The tendency to avoid problems and the emotional suffering inherent in them is the primary basis of all human mental illness.”
—M. Scott Peck
Avoidance-oriented people tend to move away from things that threaten them in order to protect themselves. Why? There are a number of reasons.
Avoidance as Protection
Often it is due to excessive concern about embarrassment. We just don’t want to be embarrassed or, more often, to embarrass someone else. We hold back—we don’t tell the truth—and poor organizational or personal behaviors are perpetuated.
Fear is another culprit. Sometimes it just seems easier to run and hide. Maybe the issue will somehow just go away? That’s classic avoidance—a sign of cowardly leadership.
Another reason for avoiding problems can be oversensitivity to the feelings or opinions of others. We just don’t want to hurt anybody. The other person is so nice; why should she have her parade rained upon? Issues are circumvented, and facts are ignored. We avoid the short-term pain and inflict a longer-term problem within the team and the organization.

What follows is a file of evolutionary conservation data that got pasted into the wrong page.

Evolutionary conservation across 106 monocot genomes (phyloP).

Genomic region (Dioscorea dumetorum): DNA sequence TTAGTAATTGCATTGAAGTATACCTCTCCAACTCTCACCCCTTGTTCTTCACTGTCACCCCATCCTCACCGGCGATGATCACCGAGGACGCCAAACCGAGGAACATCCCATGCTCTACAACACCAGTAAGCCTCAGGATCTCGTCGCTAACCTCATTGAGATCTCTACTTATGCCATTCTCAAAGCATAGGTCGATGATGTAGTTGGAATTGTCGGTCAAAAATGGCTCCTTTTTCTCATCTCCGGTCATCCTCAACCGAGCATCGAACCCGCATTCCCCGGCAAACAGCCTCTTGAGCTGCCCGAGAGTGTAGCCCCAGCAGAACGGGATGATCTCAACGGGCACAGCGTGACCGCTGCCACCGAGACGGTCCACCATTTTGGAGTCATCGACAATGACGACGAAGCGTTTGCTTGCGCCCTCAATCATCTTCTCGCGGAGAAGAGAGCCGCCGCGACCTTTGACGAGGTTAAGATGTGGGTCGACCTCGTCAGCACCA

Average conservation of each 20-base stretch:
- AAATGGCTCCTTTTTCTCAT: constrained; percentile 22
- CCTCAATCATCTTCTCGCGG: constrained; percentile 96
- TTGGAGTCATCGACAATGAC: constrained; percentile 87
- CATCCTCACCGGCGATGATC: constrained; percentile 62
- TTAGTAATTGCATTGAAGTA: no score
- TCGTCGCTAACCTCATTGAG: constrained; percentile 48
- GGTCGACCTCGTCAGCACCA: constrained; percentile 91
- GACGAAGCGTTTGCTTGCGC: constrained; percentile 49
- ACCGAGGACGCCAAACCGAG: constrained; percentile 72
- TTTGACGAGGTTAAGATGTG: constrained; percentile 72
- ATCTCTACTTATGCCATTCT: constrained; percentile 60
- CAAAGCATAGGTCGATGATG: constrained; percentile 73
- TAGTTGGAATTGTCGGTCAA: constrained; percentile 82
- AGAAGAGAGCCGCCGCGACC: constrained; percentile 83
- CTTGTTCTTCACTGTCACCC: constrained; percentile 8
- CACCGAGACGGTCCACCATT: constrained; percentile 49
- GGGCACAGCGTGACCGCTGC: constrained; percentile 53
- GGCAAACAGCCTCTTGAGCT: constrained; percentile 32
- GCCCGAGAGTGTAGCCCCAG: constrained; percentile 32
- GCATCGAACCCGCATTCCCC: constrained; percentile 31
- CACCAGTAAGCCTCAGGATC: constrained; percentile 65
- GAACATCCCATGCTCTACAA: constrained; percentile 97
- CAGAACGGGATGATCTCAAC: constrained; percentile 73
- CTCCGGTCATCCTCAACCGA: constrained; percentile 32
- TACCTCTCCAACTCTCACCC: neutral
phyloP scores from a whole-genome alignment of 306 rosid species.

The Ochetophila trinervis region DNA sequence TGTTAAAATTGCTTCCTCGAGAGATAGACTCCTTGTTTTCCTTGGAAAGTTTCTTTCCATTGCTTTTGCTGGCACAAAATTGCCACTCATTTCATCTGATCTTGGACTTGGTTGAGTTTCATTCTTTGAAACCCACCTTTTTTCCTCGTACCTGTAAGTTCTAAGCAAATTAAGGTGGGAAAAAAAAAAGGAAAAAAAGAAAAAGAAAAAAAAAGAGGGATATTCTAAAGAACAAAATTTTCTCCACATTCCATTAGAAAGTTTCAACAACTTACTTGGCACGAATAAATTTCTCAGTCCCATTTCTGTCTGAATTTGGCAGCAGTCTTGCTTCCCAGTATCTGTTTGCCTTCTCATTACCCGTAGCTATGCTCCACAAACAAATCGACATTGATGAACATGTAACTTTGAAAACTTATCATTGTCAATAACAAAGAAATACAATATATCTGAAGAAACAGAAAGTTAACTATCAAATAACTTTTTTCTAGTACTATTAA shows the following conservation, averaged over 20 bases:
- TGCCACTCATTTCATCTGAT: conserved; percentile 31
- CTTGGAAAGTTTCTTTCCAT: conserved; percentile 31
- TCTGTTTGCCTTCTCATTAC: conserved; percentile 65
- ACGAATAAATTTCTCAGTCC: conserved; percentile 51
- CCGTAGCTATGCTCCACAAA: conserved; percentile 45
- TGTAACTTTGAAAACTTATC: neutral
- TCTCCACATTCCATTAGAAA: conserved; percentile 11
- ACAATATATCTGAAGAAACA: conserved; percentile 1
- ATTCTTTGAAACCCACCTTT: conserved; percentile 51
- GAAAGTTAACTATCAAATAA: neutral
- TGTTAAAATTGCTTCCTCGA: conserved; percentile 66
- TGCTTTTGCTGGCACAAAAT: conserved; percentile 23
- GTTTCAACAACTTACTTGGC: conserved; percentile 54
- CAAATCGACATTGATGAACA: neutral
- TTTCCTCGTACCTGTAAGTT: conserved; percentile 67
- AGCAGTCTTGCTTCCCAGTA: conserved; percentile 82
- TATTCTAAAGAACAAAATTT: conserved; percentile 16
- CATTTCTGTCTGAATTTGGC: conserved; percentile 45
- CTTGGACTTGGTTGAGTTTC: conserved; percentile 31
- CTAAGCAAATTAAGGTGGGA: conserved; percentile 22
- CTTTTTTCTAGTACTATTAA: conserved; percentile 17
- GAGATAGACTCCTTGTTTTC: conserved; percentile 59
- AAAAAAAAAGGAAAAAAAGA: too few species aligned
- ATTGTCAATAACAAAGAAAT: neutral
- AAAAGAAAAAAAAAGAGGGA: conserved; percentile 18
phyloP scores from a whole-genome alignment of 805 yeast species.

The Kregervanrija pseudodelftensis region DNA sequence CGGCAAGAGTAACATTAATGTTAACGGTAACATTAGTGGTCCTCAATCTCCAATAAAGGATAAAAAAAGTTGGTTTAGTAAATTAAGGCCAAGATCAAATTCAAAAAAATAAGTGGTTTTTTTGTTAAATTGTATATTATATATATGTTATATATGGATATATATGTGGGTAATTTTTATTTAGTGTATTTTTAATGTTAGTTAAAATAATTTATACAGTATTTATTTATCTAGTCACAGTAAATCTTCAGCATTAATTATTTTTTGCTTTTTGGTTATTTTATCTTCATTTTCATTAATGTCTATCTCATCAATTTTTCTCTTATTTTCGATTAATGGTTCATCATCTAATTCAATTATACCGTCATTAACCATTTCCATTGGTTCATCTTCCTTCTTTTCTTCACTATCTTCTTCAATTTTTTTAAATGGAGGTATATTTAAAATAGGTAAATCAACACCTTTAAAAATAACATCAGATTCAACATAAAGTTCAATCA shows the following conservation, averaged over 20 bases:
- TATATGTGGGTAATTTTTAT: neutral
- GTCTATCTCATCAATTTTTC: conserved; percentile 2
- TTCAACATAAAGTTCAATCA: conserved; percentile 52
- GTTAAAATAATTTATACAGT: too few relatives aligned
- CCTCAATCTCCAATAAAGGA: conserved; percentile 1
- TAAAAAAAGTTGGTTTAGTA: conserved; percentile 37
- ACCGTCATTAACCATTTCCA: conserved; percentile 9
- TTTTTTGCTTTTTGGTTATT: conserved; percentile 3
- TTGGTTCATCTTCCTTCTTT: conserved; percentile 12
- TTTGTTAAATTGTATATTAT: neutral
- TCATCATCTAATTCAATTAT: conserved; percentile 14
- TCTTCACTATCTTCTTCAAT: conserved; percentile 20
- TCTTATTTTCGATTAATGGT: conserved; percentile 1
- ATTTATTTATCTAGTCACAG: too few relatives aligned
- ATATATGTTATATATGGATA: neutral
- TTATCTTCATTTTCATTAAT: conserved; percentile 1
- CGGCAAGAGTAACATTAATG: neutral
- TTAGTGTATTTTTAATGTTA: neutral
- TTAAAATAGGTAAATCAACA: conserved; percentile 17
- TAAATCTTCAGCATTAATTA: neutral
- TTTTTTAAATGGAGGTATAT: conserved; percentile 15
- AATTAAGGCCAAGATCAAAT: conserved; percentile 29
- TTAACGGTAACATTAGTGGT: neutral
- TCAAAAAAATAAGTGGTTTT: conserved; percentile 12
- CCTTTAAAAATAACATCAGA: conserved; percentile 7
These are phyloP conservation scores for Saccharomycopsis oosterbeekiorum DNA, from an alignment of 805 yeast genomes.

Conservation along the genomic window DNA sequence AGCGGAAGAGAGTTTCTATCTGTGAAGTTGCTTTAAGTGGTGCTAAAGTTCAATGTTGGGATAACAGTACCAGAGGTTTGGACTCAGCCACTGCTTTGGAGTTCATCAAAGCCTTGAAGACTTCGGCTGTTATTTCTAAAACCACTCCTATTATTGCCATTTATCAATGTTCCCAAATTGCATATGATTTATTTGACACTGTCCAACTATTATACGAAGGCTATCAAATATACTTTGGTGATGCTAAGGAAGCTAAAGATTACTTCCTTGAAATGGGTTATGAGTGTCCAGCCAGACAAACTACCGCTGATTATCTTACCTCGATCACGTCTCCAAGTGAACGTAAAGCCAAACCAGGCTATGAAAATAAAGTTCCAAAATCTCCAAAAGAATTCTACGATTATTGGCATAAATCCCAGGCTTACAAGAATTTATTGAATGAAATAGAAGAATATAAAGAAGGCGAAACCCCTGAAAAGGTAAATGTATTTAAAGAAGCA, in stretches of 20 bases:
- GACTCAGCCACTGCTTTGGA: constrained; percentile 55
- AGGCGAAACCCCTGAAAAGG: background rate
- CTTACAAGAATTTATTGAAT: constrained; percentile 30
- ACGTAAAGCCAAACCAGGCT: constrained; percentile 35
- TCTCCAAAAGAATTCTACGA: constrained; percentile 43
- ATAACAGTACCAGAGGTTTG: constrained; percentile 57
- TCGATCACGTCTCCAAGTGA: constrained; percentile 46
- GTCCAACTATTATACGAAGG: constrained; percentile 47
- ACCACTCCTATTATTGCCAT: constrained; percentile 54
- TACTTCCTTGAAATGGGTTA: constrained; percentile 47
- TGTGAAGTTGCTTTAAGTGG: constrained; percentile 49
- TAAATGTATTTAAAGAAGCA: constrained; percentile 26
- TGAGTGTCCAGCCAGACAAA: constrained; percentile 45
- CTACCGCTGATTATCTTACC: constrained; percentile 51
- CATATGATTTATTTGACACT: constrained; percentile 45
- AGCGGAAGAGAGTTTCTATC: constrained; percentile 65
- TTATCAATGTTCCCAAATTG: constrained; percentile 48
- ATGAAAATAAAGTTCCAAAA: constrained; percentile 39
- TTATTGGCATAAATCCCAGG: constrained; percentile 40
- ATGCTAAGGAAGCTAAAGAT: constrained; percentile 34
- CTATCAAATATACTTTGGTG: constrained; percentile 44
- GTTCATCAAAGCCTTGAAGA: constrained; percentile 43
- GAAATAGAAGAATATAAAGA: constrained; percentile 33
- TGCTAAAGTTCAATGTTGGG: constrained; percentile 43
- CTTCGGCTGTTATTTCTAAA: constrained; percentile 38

And then there is the old standby character quality that causes so many problems: unhealthy pride. Some of the people who are most adept at avoidance are very proud, especially if exploring the gory details of an organizational issue might make them look bad.
Leaders who develop a humble heart and a willingness to confront concerns do not allow pride to interfere. They are open to opportunities for self-growth because they are secure in who they are and are not preoccupied with themselves.
Avoidance holds back an organization whereas a commitment to improvement will positively influence your own development as well as the development of interpersonal relationships, teams, and overall company effectiveness.
It takes great courage to change a pattern of avoidance and seek instead to make improvements and overcome the pain or difficulty in making decisions, confronting people, or being overwhelmed by circumstances or self-doubt. It is not easy, but the benefits you will experience from making this change are far greater than the “benefits” of avoidance.
Freedom from avoidance enables leaders to focus attention on determining when a situation needs action and improvement.